Tuesday, January 18, 2011
Abigial and the Uncertain World of Native America Healing
Abigail’s decision to assist Nellie and step into the uncertain world of the Native American healing traditions is heroic. New Hampshire’s diverse geography is abundant with edible and medicinal plants. Throughout all four seasons, there is a literal paradise of harvestable resources, which the majority of the population is completely unaware of, treat as invasive weeds or ignores completely because of the allure of modern medicine.
Finding, identifying, preparing and administering local medicinal plants has become a lost art, which is slowly regaining awareness because of a shift in our economy, rapidly changing pharmaceutical markets, spirituality, and the fact that the earth is forcing us to change our destructive and wasteful ways of life in order to survive.
At this very moment, we are living amidst the consequences of the various choices that we have made in the past. We are the sum of our actions. We continue to make choices as we move forward.
Abigail is no different. She views her life through the lens of a devout Christian, with a certain amount of expected pain and suffering that happens to go with the territory.
I gave up thinkin’ about that which was easy and pleasant, only to be discontented because I couldn't have my own will. I gave up all wishin’ and longin’ and only thought of bearing what lay upon me, and acceptin’ God’s will.
Bein’ crowded into that miserable house – confined for room, neither wind nor watertight – became my own hell. Gone were the days when we relished the January thaw, the short-lived warmth in the midst of winter.
When the cryin’ and moanin’ ceased, the snow melted in thunderous drips on the roof, on the sill and in the pot in the middle of the room. I pulled my blanket over my ears, but the relentless cryin’ continued, keepin’ me awake through the night. Nellie scuffed up and down the stairs to fill her cup with hot water for medicine tea.
Old Mrs. Kennison coughed and gagged and sobbed from across the hall. “I need water. Somebody get me water.”
“Jest quiet down and go to sleep.” That new lady Martha Libby snarled. “Ain’t nobody gonna fetch you water at this time of night.”
At this pivotal point, Abigail is faced with many possibilities. In addition to accepting her fate as appropriate punishment for her sins, she can pull the covers over her head and tremble, feel sorry for herself and bathe in her misery. She can choose a path of anger and resentment, or she can step into the unknown and take authentic action and participate.
I sat up and whipped the blanket off me when Mrs. Kennison started gaspin’ for air. I listened for Nellie’s footsteps.
“You ain’t goin’ in there are ya?” Patience’s voice came from the dark corner.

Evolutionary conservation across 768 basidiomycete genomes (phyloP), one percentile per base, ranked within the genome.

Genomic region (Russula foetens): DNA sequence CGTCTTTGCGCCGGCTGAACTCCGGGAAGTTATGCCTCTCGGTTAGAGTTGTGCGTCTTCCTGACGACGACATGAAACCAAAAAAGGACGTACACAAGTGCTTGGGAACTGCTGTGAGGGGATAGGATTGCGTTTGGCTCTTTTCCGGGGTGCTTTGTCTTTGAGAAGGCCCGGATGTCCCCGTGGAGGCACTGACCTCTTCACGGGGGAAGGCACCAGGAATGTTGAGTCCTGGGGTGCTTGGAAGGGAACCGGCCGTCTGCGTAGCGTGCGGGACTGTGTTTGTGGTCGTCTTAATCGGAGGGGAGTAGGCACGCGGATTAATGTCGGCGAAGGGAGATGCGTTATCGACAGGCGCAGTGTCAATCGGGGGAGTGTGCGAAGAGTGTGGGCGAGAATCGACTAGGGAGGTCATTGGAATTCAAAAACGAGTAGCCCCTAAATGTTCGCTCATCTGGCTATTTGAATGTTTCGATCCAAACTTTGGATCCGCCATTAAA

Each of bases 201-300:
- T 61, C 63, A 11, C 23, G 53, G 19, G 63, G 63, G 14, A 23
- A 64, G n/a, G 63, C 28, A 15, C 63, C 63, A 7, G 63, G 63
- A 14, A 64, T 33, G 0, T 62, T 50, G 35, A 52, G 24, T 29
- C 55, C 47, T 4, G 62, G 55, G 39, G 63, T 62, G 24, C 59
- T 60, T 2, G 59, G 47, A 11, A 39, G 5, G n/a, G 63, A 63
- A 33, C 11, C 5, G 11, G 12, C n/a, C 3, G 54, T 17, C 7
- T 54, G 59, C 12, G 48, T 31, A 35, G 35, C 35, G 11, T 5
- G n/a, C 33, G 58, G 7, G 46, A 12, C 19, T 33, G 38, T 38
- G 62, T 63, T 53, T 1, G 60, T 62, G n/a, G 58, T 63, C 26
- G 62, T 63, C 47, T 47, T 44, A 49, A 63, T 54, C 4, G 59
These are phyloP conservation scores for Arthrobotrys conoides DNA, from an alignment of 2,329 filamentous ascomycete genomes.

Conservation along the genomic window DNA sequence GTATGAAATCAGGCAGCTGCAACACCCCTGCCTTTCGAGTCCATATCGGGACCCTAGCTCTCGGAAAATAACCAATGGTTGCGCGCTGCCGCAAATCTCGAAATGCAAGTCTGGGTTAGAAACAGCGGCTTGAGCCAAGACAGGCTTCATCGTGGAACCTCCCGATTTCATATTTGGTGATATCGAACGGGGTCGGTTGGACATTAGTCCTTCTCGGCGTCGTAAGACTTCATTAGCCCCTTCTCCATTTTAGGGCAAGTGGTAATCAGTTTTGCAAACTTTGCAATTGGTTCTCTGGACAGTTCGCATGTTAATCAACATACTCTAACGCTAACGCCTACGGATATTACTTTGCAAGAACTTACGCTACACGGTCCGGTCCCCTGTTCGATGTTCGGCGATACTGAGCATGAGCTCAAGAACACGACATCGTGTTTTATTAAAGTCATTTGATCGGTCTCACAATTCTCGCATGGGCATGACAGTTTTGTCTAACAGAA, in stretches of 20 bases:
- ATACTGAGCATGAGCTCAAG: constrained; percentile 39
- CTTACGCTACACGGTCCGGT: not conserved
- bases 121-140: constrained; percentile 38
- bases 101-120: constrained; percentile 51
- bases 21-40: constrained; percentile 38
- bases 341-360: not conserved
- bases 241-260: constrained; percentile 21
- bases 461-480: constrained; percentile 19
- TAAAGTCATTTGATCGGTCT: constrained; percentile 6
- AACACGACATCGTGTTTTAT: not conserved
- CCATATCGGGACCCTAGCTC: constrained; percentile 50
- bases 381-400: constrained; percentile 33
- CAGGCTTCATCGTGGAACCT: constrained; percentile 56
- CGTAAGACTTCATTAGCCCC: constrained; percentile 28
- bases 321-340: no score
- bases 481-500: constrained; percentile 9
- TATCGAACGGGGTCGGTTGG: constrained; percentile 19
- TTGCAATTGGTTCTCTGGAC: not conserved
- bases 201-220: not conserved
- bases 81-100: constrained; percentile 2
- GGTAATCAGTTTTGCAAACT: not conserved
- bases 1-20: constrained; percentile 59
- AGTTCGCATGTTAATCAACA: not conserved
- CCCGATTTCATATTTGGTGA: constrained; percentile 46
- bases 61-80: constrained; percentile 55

“Nellie can’t do it alone. And I can’t sleep with all this commotion.” I wrapped my shawl around my shoulders and headed for the dimly lit hallway.
“You’re gonna catch the fever.” Patience called after me.
I met Nellie on the top step. She held a cup of steamin’ water in each hand. She stopped and looked at me with surprise.
“Is one of these for Mrs. Kennison?” I reached for a cup.
She handed one to me. Both of them had what looked like brown and green dirt floatin’ on the top of the water.
The hot liquid came close to scaldin’ my hand but I kept it steady. “I’ll bring this to Mrs. Kennison.”
Nellie smiled and followed me into the room. She reached into her pocket and pulled out a notched stick, perhaps from a pine tree, and stirred slowly as I held the hot cup wrapped in my hands. She concentrated hard and closed her eyes every so often. Mrs. Kennison started coughin’ again. Nellie took the stick out of the brew and nodded towards the old woman.
I took tiny steps over to the side of the bed sack and got down on my knees. Nellie watched from a distance. “Here Mrs. Kennison. Drink this and you will feel better. The coughin’ will subside.” My hands shook a bit.
She sat up – her silver hair flattened in the back and her eyes blood red – and reached for the cup. “It hurts to cough; I can’t stop.” She wheezed.
“Hold your head up and sip this.” I held the cup close to her lips. My thoughts turned to Mother. She came to Sarah and me in the night with honey, whiskey and a drop of lemon when we had fits of coughin’.
She gripped my arm and drank with eyes opened wide. I placed my cool hand on her burnin’ forehead. “Lie down and get some sleep.”
She whimpered and spoke in a childish voice. “I can’t.” She rubbed her eyes.
“Stop carryin on for Chrissakes.” Martha Libby huffed and flipped on her side.
“You mind your P’s and Q’s, Mrs. Libby. She’s ill.” I snapped.
“That’s what they all say at this damn place.” She mumbled into her bed sack.
“Do not listen to her or anyone else who doesn’t have a good word, Mrs. Kennison. Have bright thoughts; you’ll feel better if you rest and take Nellie’s medicine.”
“I soiled my bed.” She sniffed. “I’m wet and cold.” She let out a long pitiful cry.
I spun around; Nellie was no longer in the room. Mrs. Kennison curled up in a ball on her bed sack. I ran my fingers through my snarly curls and stared helplessly at the old woman whose trials and afflictions seem to bind us closely together. What do I do?
I paced around the room once and stopped. “I will be back with dry clothes and bedding. You’ll be fine.” I wrapped my shawl over her bony shoulders. Dear God, let her be fine.
Abigail Hodgdon, January 25, 1873